ISLAMABAD : New research shows that giving a child a “two-minute warning” before turning off a video game or TV show makes it harder for a child to turn away from a screen.
To learn more about how families manage a child’s screen time, researchers from the University of Washington’s Computing for Healthy Living & Learning Lab interviewed 27 families with children ages 1 to 5 about how they limit and end a child’s viewing time, Health News reported.
They then asked a separate set of 28 families to fill out a diary describing each time their child interacted with a screen over a period of two weeks, including how the screen time experience ended, whether the child was upset with the ending, and how the screen time fit into a child’s ordinary routine.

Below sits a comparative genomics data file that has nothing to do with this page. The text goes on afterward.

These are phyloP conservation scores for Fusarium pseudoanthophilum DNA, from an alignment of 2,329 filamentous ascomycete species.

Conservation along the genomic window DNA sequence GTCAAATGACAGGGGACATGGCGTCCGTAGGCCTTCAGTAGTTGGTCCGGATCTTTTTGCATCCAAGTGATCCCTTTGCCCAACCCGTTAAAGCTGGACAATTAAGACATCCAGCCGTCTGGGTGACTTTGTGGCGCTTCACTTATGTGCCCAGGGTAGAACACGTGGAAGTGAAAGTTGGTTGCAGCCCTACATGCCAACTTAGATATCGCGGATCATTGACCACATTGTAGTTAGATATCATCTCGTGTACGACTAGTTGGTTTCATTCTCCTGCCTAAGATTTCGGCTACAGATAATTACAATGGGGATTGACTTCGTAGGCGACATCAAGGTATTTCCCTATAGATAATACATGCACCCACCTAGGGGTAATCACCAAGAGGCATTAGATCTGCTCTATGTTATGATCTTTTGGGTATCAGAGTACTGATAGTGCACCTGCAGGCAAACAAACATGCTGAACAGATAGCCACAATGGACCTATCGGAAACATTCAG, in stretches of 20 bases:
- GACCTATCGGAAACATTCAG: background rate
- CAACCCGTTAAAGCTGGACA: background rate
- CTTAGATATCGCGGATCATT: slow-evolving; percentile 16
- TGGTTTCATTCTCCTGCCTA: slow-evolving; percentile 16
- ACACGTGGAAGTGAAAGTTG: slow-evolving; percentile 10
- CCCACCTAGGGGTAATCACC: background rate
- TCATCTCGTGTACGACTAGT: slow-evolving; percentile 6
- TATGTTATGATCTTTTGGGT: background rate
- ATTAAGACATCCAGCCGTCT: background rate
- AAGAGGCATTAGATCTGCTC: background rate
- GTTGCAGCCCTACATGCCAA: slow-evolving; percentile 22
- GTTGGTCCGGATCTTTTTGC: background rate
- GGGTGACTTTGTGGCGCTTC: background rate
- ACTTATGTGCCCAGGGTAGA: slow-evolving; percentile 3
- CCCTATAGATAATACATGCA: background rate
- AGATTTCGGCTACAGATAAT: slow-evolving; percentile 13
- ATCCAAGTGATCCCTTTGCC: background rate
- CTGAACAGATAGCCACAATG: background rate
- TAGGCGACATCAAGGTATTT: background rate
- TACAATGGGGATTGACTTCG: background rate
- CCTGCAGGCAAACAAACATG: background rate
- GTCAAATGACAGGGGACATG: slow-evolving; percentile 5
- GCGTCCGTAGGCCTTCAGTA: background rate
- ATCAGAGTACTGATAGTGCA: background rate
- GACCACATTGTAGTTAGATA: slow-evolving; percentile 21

Parents reported that their children were significantly more upset, more often, when given a warning that screen time was about to end than when screen time was stopped without a warning.
Making screen time part of a routine also eased the transition away from it, the researchers said. If a screen was always turned off at a particular stage – for example, when breakfast was ready – children rarely objected. But parents, they said, were reluctant to use that as a tool, worried that it would “cement screen time into their schedule” and lead to more.
Research suggesting that parents may be putting too much weight on a few negative experiences when they think about screen time.